I don’t know how I get so lucky. My granddaughter T.T. likes to surreptitiously take unposed photos of me on her cell phone and then she posts them on Facebook. Last night, as a “surprise”, she uploaded 18 more of them. It is a humbling experience.
If you’ve ever seen the musical “Chorus Line”, you may remember the song called (children, close your eyes) “Tits and Ass”. In my case, if T.T. is writing a song about me, she’ll be calling it “Chins and Jowls”.
Normally, and this may come as a complete surprise to you, I don’t pay much attention to my appearance. People who are 79 years old would rather not even discuss the matter. “Shut up”, she explained.
It wasn’t always this way though. In my youth, I was wildly concerned with how I looked, and I always had lots of really cute clothes to wear. Which I could find in my sister’s closet.
If my sister Joan was a clothes horse; I was a clothes horse-thief. I was very proficient at pilfering her clothes even though she had a 22 inch waist and I didn’t. A size 22 inch waist is exactly the circumference of a gallon bottle of Clorax, or roughly that of my upper thigh. Nonetheless, I became quite skilled at hi-jacking anything that didn’t have a waistline or belt.
Joan took very good care of her clothes. They were always gently washed or cleaned, ironed or pressed, neatly folded, carefully hung on a hangar or placed in a sachet-scented drawer. I didn’t approve of this. In my opinion, when you’re done wearing something, it should go straight into a ball on the closet floor or get kicked under the bed. This posed some irreconcilable confrontations.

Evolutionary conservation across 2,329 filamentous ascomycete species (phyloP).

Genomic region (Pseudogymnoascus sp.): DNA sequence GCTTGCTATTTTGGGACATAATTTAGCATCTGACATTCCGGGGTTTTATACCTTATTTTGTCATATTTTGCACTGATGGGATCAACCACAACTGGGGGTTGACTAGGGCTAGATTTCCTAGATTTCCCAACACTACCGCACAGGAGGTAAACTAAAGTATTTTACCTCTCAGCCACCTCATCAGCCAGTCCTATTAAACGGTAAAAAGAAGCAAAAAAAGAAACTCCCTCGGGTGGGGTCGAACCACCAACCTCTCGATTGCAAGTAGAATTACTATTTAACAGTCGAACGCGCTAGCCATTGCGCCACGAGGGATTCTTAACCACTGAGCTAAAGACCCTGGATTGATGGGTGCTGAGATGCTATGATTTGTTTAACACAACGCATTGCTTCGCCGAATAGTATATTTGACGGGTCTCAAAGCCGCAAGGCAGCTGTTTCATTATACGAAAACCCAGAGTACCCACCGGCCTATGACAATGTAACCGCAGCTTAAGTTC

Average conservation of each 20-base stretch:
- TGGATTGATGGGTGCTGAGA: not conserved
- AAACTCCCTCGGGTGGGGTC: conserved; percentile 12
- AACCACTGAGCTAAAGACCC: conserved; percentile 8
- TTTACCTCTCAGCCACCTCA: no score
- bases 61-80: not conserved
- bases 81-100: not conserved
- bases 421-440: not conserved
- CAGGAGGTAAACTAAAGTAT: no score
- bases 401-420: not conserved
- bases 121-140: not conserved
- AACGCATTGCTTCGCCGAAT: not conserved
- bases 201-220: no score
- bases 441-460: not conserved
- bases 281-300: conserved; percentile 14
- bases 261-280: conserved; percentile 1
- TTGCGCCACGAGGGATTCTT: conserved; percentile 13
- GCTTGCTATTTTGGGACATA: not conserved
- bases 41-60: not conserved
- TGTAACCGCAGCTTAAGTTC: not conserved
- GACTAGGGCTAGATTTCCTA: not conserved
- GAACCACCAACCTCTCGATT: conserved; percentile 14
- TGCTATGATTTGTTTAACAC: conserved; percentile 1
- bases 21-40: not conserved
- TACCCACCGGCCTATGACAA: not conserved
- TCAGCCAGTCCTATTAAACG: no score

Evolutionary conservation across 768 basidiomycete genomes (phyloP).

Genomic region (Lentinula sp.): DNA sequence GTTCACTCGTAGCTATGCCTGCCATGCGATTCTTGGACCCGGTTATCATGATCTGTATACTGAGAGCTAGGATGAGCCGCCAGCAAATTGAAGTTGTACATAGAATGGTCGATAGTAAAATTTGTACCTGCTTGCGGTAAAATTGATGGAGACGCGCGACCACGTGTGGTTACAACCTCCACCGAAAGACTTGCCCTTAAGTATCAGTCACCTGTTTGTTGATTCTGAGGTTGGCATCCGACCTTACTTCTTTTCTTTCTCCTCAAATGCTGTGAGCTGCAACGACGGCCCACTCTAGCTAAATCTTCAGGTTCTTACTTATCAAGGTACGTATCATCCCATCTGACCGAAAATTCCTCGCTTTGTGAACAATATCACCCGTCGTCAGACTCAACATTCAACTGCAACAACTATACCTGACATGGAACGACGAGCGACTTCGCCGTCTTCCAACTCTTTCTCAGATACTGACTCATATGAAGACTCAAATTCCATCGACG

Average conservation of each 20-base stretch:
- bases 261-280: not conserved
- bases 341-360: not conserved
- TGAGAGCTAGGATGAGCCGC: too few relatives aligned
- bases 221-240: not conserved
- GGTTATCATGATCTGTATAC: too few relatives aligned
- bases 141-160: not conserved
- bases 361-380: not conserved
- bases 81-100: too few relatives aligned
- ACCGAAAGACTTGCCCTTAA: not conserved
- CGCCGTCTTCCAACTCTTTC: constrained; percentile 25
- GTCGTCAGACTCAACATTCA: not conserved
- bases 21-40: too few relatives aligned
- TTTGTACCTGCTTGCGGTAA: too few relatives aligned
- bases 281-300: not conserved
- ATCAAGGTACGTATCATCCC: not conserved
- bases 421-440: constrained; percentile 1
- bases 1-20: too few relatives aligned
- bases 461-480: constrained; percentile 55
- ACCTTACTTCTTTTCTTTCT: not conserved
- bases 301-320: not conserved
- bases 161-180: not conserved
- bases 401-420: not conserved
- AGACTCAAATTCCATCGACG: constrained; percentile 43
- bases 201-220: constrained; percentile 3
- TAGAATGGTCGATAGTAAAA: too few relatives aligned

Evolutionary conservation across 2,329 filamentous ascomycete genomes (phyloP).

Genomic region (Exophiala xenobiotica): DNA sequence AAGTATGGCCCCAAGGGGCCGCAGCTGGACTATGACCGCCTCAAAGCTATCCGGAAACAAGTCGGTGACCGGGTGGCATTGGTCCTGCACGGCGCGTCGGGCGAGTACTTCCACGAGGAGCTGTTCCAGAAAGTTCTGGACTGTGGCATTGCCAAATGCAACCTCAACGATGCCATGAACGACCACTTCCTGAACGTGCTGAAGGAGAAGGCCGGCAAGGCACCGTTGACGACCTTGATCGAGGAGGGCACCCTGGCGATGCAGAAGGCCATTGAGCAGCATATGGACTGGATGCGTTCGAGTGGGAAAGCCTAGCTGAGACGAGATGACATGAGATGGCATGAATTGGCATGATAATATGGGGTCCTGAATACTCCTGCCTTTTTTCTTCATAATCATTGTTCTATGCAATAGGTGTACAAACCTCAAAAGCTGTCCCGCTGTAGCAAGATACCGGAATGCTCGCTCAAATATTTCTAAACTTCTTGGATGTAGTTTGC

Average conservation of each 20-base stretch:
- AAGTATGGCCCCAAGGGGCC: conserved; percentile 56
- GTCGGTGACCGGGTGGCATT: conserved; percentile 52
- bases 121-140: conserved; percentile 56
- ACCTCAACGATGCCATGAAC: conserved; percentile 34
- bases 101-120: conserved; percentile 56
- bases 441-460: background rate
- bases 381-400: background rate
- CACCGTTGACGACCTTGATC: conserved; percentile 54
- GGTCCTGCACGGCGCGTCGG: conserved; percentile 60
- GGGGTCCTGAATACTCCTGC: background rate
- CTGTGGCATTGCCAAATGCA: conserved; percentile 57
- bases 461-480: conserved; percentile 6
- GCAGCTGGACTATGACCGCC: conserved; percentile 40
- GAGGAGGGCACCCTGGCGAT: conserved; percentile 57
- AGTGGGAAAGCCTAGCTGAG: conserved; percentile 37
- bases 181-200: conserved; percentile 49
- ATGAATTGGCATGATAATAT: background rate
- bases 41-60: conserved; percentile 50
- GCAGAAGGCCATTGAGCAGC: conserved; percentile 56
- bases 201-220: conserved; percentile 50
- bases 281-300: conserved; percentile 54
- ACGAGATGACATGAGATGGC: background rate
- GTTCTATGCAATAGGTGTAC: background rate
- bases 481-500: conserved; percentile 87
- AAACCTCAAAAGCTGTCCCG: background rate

“Mom”, Joan would yell. “She’s been wearing my clothes again.” This discovery never failed to upset my sister to the verge of near-hysteria and to avoid exacerbating the situation, I always denied everything.
Unfortunately, I could never remember that the condition of the garment might hint at where it had just been. My friend Louise and I (with whom I sometimes shared the bounty) had started smoking when we were sixteen (we were so cool) and neither of us ever figured out that the aroma of nicotine on our (Joan’s) clothing might be a dead giveaway.
Joan did though. “If you weren’t wearing it”, she’d wail after finding her new sweater under a chair, “why does it smell like smoke? And what is this cigarette hole doing in it?”
Years have passed. It may seem hard to believe, but not only did my sister fail to commit justifiable homicide, but until recently I was convinced that she actually may have forgiven me. Now I’m not so sure, though.
Joan and my brother-in-law Tommy moved to Sun City West several years ago. They have a beautiful home and, conveniently, it has a comfortable guest room. Everybody in the family loves to visit there. Especially me.
Only thing is, there’s a closet in the room that puzzles me. It has sliding doors and during my visit they are kept securely padlocked. Someday, maybe my sister will tell me why.